United States of America
The United States is the second largest export market of Nepal. The biggest exports to the US are carpets, Pashmina, readymade garments, felt products, among others. The US is one of the major countries with whom Nepal has a trade surplus. Nepal and the US signed the Trade and Investment Framework Agreement (TIFA) in 2011 with an objective of the expansion of trade, investment, and technical cooperation between the two countries. Further, following the 2015 Gorkha Earthquake, Trade Facilitation and Trade Enforcement Act of 2015 (“TFTEA”) was enacted in the US, which created a trade preference program for Nepal to help the country’s economic recovery. The Nepal Preference Program, authorized for ten years, grants duty-free treatment to Nepal for products covered by 77 Harmonized Tariff Schedule lines (including handicrafts, shawls, and travel goods). Check the list here.
Exporting to the USA
Exporters need to follow all of the export procedures as presented in the Guide to Export section to send their products to the USA.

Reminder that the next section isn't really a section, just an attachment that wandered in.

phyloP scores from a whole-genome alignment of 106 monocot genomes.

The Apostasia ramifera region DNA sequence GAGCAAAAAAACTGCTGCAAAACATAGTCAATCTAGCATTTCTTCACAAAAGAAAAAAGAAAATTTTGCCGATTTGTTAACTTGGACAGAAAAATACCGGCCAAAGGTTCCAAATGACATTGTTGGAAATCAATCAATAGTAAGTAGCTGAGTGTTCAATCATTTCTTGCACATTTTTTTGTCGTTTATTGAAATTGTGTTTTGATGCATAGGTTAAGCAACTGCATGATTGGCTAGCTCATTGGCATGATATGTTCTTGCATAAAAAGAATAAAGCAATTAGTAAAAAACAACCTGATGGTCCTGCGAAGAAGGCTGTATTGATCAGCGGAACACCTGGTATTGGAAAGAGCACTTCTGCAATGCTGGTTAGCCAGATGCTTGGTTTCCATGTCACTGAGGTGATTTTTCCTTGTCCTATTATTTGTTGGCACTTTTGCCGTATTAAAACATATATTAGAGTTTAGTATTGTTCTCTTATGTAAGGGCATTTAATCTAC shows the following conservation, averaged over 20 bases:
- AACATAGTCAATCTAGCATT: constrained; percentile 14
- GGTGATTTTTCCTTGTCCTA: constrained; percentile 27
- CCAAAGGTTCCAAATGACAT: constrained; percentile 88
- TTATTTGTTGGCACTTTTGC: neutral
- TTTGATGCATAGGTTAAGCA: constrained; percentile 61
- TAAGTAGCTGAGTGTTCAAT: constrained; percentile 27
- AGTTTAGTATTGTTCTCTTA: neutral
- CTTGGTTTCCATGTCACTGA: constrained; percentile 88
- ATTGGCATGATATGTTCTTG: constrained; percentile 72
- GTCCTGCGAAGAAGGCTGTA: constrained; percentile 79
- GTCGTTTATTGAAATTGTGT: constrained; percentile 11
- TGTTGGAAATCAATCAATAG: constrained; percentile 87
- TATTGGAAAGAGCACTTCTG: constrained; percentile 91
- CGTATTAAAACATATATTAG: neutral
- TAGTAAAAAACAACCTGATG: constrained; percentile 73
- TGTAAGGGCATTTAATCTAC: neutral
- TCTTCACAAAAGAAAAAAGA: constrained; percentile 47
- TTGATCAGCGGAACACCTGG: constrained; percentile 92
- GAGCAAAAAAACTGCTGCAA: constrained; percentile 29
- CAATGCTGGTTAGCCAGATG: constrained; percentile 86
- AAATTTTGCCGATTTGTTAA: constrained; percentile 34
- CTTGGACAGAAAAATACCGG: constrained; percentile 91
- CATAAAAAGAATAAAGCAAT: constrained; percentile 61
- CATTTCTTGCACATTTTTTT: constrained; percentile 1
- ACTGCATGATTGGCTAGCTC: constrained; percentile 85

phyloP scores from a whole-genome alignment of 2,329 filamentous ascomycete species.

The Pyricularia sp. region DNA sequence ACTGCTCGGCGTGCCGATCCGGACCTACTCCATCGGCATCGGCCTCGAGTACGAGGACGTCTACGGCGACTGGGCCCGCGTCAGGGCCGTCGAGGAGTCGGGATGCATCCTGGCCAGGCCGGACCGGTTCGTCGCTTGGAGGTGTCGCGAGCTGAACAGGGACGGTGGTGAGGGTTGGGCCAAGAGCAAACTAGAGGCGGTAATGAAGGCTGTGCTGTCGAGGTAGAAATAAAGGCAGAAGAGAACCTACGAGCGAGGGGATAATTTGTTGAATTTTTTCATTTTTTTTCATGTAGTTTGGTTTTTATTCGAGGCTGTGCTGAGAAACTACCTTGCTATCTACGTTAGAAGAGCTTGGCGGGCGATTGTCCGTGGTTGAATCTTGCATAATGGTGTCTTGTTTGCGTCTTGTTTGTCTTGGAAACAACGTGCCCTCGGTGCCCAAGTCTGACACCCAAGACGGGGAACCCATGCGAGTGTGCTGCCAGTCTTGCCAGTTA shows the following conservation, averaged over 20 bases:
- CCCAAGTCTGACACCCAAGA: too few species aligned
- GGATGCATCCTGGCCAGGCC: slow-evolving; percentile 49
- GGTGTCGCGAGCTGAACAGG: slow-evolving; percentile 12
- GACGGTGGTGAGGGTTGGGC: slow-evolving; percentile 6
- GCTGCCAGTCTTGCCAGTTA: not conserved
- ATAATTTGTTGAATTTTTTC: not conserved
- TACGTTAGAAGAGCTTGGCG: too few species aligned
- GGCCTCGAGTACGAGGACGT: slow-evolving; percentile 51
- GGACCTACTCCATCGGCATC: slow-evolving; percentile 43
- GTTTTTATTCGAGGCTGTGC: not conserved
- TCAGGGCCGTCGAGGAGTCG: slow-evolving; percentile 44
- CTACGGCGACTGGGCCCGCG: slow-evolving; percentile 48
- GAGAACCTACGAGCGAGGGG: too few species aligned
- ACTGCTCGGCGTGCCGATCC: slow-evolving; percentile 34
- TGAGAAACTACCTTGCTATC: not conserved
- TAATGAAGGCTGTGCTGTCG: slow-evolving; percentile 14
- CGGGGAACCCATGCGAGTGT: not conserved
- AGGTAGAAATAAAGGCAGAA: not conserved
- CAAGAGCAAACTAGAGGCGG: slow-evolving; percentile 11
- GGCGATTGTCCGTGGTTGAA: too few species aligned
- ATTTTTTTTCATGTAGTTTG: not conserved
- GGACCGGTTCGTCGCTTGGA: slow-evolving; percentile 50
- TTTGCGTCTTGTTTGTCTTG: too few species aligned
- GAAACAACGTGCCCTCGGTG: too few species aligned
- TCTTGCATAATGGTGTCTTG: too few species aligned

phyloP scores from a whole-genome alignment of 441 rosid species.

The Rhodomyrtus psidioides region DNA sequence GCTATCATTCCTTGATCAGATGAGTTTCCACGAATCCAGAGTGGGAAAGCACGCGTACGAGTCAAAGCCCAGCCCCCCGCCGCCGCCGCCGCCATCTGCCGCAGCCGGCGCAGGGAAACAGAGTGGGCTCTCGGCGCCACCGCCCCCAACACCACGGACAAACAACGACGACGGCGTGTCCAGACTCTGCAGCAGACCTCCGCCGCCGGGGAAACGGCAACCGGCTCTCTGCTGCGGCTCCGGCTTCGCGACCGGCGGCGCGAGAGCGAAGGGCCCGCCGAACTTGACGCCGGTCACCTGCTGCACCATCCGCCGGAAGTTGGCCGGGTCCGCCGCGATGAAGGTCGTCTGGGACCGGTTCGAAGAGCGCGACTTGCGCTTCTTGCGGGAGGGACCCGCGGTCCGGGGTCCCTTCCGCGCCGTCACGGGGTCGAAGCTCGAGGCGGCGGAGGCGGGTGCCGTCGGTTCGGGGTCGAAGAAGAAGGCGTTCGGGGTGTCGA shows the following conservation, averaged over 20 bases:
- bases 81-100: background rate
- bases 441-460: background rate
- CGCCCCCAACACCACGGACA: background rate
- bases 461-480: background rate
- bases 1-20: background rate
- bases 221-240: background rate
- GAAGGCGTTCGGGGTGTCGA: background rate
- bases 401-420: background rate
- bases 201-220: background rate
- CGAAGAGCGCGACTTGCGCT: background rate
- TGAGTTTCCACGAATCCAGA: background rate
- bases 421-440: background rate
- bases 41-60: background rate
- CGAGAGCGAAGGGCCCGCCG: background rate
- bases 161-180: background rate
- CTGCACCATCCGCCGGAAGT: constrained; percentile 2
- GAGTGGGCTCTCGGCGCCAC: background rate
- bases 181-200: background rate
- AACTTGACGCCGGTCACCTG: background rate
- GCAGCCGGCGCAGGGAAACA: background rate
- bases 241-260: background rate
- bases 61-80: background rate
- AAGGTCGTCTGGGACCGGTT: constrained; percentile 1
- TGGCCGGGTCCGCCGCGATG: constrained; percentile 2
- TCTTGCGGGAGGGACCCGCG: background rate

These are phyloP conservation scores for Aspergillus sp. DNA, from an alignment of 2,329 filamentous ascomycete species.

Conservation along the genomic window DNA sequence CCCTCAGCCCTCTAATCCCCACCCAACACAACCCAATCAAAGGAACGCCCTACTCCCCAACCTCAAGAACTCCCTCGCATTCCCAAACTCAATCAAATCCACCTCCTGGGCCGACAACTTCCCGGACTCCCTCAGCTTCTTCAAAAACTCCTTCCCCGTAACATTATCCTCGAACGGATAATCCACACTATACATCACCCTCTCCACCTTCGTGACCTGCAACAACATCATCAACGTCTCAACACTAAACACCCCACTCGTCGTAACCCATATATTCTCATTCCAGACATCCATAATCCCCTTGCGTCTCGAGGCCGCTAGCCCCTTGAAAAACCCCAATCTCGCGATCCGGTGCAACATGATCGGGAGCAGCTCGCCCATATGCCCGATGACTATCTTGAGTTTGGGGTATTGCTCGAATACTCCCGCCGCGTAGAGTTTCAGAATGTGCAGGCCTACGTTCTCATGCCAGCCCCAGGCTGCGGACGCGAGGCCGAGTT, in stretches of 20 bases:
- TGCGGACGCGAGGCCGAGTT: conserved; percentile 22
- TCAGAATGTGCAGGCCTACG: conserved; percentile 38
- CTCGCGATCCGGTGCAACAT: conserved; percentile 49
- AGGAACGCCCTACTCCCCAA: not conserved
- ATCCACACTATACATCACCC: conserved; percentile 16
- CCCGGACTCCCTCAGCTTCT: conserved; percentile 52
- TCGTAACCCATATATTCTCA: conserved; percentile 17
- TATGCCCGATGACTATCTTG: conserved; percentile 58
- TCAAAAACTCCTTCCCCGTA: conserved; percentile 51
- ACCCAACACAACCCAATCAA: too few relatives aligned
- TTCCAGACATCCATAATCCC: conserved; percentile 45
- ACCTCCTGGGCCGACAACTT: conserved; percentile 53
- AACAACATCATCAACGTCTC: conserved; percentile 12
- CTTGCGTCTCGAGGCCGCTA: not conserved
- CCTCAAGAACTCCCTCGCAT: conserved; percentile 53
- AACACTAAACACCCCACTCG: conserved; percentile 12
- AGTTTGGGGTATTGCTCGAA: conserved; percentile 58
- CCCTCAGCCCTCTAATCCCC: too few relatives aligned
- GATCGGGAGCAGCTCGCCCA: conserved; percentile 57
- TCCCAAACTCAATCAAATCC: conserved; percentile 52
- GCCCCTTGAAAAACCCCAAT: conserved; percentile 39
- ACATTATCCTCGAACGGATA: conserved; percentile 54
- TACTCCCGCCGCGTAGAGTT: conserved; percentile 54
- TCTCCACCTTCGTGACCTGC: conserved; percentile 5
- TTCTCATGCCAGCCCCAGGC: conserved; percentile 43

The exporters are required to have filled up the Generalised System of Preferences (GSP) Form to avail the duty-free privileges bestowed on Nepali products in addition to the Certificate of the Origin obtained from the concerned body. For handicraft export, the traders need to produce a valuation certificate assessed by Nepal Customs based on the recommendations of the Federation of Handicraft Association of Nepal, also these products need to be certified by the Department of Archaeology. Likewise, all the agriculture products need to additional certificates from the Ministry of Agriculture.
US Embassy in Nepal has prepared a guidebook for Nepali businesses regarding details on exporting to the US which provides detailed information. Click here to read the handbook.
United States Import Entry Procedures
US Customs and Border Protection, also known as US Customs controls the importation of all goods entered into the United States. Nepali exporters can only export their products after entering into import contract with a company or individual in the USA, who will act as the “importer of record”.